I have received several email messages in recent days asking about what I thought of the President’s address to the nation about the military action in Libya. One reader of Dating God asked about my position of Christian nonviolence and how, in light of that view of Gospel living, I might respond to the President’s comments. In brief, I am still against any form of military violence. This, I believe as a Christian and a Franciscan friar at that, is central to the message of the Kingdom of God. Illogical though it may seem in political and global terms, it makes perfect sense according to the poetic vision Christ offers us of God’s in-breaking in the world.

Yet, I realize that not all people hold this view and the way in which political decisions are made in this country cannot reflect a position such as mine, which (unfortunately) remains a minority view. The structure of a liberal republic such as the United States — and this, I believe is an asset — creates the conditions for the possibility of military action such as we are currently witnessing in several arenas around the world.

Instead of offering my own analysis of the situation, I direct you instead to my friend, classmate and brother friar, Br. Steve DeWitt, OFM, who has written a good assessment of the President’s address. Steve is a passionate and knowledgable social-justice advocate who has worked for the Maryknoll Office for Global Concerns in Washington, DC, and is currently spending the year working in the missions of Boliva and Peru. You can read his take on the President’s speech here: “Thoughts on Obama’s Libya Speech.

To give you a foretaste, here is Steve’s concluding paragraph:

Overall the President’s speech was full of inspiring rhetoric that addressed some of the concerns over U.S. actions in Libya. His failure to answer key questions concerning end-goals and broader U.S. policy in the Middle East, however, leave plenty of room for doubt about the ultimate wisdom of current U.S. actions. One hopes, probably in vain, that greater clarity and a more fully formulated policy concerning current events in the Middle East will be forthcoming.

Again, you can read the full text of Steve’s thoughts here: “Thoughts on Obama’s Libya Speech.

Photo: by Steve DeWitt, OFM


  1. Thanks for the post, Brother! The obvious elephant in the room seems to be oil. Other humanitarian crisis are ignored by the United States. Clearly, there is also a media bias in which Obama is not held to the same standards as George W. Bush.

  2. I have a question!

    I am still against any form of military violence. This, I believe as a Christian and a Franciscan friar at that, is central to the message of the Kingdom of God.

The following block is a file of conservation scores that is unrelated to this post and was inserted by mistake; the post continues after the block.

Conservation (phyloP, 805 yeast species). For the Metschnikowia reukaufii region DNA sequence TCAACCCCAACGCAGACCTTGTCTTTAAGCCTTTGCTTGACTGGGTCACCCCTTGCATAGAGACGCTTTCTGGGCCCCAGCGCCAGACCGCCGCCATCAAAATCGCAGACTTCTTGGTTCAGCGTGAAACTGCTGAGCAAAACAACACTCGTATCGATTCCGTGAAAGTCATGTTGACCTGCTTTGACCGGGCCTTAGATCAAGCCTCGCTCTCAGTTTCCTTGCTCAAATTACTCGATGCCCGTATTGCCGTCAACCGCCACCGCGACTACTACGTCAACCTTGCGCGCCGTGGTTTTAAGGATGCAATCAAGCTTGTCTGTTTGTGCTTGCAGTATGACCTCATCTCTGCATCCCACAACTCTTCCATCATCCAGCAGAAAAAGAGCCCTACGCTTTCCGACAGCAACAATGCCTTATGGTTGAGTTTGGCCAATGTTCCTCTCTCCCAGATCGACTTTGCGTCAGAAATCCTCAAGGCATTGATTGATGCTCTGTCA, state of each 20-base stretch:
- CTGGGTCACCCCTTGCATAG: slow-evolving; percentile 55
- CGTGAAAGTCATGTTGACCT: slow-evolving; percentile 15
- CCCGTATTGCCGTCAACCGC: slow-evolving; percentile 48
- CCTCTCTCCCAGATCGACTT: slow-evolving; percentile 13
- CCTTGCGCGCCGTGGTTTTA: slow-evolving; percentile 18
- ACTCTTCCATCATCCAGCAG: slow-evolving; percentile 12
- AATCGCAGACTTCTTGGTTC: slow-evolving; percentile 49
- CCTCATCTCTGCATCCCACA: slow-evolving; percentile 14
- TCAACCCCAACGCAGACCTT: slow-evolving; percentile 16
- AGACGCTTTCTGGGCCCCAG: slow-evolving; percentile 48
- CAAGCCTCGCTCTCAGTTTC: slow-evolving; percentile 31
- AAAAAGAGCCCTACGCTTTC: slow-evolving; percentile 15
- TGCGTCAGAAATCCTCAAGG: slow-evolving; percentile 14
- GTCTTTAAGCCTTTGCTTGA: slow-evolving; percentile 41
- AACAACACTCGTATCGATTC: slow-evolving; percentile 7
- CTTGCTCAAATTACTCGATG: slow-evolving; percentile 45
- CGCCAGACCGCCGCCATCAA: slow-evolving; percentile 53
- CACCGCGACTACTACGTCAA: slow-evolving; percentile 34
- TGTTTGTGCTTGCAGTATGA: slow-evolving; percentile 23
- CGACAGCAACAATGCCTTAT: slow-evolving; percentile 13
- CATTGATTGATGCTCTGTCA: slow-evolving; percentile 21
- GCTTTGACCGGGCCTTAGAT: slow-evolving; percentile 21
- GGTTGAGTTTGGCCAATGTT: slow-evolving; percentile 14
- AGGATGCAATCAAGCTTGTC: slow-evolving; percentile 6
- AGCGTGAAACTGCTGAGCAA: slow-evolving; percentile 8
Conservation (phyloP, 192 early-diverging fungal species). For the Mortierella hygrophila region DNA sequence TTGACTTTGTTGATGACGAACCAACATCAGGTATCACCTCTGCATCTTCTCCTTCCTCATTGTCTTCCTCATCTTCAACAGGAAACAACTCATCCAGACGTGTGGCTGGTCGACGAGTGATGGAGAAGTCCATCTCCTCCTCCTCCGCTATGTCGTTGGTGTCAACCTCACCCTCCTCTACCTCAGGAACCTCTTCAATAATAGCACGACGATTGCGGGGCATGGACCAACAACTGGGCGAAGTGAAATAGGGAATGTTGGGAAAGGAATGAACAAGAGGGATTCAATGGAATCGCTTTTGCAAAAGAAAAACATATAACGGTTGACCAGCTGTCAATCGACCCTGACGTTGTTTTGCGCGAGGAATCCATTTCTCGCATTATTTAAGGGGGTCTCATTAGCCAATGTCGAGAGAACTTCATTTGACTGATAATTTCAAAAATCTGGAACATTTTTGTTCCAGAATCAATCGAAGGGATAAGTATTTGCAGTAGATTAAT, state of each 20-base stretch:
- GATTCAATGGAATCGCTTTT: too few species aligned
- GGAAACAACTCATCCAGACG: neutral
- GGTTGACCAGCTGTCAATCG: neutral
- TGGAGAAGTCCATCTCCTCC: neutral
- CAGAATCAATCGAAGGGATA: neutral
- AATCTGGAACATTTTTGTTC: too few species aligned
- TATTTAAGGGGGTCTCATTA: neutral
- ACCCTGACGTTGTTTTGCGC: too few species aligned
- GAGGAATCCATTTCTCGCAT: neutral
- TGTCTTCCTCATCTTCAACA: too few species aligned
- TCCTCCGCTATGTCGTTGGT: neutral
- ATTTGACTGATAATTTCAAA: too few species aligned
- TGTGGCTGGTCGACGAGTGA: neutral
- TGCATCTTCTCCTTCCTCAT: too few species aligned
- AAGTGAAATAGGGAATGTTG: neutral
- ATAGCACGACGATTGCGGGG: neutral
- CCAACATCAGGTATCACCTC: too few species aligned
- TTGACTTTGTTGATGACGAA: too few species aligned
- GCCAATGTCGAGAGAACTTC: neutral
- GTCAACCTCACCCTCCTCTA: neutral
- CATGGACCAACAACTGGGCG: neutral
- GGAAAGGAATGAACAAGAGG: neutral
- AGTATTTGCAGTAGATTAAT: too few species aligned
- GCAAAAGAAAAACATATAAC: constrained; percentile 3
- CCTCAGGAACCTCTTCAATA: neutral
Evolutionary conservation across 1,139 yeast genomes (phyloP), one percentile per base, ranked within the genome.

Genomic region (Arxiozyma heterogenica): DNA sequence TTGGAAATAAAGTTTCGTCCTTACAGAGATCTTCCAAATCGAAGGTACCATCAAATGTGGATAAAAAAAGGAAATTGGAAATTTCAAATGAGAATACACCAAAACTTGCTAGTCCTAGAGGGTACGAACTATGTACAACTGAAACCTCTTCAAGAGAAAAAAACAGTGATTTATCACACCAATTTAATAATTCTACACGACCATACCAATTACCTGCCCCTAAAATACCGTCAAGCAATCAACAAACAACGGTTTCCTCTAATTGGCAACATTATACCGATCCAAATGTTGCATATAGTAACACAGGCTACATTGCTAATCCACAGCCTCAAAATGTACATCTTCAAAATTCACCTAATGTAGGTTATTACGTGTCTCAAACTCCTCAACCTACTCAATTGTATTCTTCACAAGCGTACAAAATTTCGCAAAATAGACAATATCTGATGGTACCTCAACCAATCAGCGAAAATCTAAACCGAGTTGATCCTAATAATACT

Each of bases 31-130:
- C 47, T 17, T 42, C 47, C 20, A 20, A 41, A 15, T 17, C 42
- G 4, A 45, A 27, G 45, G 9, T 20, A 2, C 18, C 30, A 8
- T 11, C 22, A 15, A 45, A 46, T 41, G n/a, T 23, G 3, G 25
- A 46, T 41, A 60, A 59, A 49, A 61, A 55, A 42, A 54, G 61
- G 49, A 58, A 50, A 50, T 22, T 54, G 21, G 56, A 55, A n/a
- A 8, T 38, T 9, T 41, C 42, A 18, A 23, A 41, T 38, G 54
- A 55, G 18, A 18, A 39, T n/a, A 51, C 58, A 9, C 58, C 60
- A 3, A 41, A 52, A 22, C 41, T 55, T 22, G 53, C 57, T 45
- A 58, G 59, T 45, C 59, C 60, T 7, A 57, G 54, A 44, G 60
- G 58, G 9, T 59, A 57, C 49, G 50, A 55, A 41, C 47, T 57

Do you believe it is a central element of the Kingdom of God that Christians should under no circumstances protect the weak from the oppression of the strong?

  3. Hi Simon,

    Good question. No, that’s not what I believe. I believe that we have an obligation to protect the weak, oppressed, marginalized, poor from the strong, wealthy and powerful — just never with violence . Jesus protected the oppressed (think of the woman about to be stoned), but he didn’t liberate her with violence. Advocacy, protest and civil disobedience can be very powerful — take Jesus, MLK and Gandhi as just a few world-changing examples.

    Thanks for the comment! Hope I was able to answer your question.

    Peace and good.

    1. Brother–I certainly respect your right to an honest opinion, which you know from previous discussions I disagree with. Specifically, your assertion “I am still against any form of military violence” being based in Christian beliefs. It is a violation of the duty to love one’s neighbor when an aggressor is given free reign, such as the world did in Bosnia during the 1990’s. In fact, it contradicts Church teaching. As the Catechism of the Catholic Church states:

      2265 Legitimate defense can be not only a right but a grave duty for someone responsible for another’s life. Preserving the common good requires rendering the unjust aggressor unable to inflict harm. To this end, those holding legitimate authority have the right to repel by armed force aggressors against the civil community entrusted to their charge.[66]

  4. Thank you. Yes, I agree that Jesus dealt with individuals with non-violent means. He also stubbornly refused to advocate the overthrow of the Roman occupation, even though it was doubtless taking innocent Jewish lives. (e.g. his own!) So I see what you’re saying. It makes sense for you and I as individuals.

    But I guess my concern is that I’m not sure if we can take these individual actions and attitudes and use them as a prescription for state-to-state relations. I simply don’t think that’s what Jesus was referring to; he wasn’t talking about state actors. I think if you’re looking for how to do state-to-state ethics in a Kingdom way, you need to be looking more at the Old Testament than the New.

    In short, Judges 20 is as much a Kingdom response to oppression as Matthew 5.

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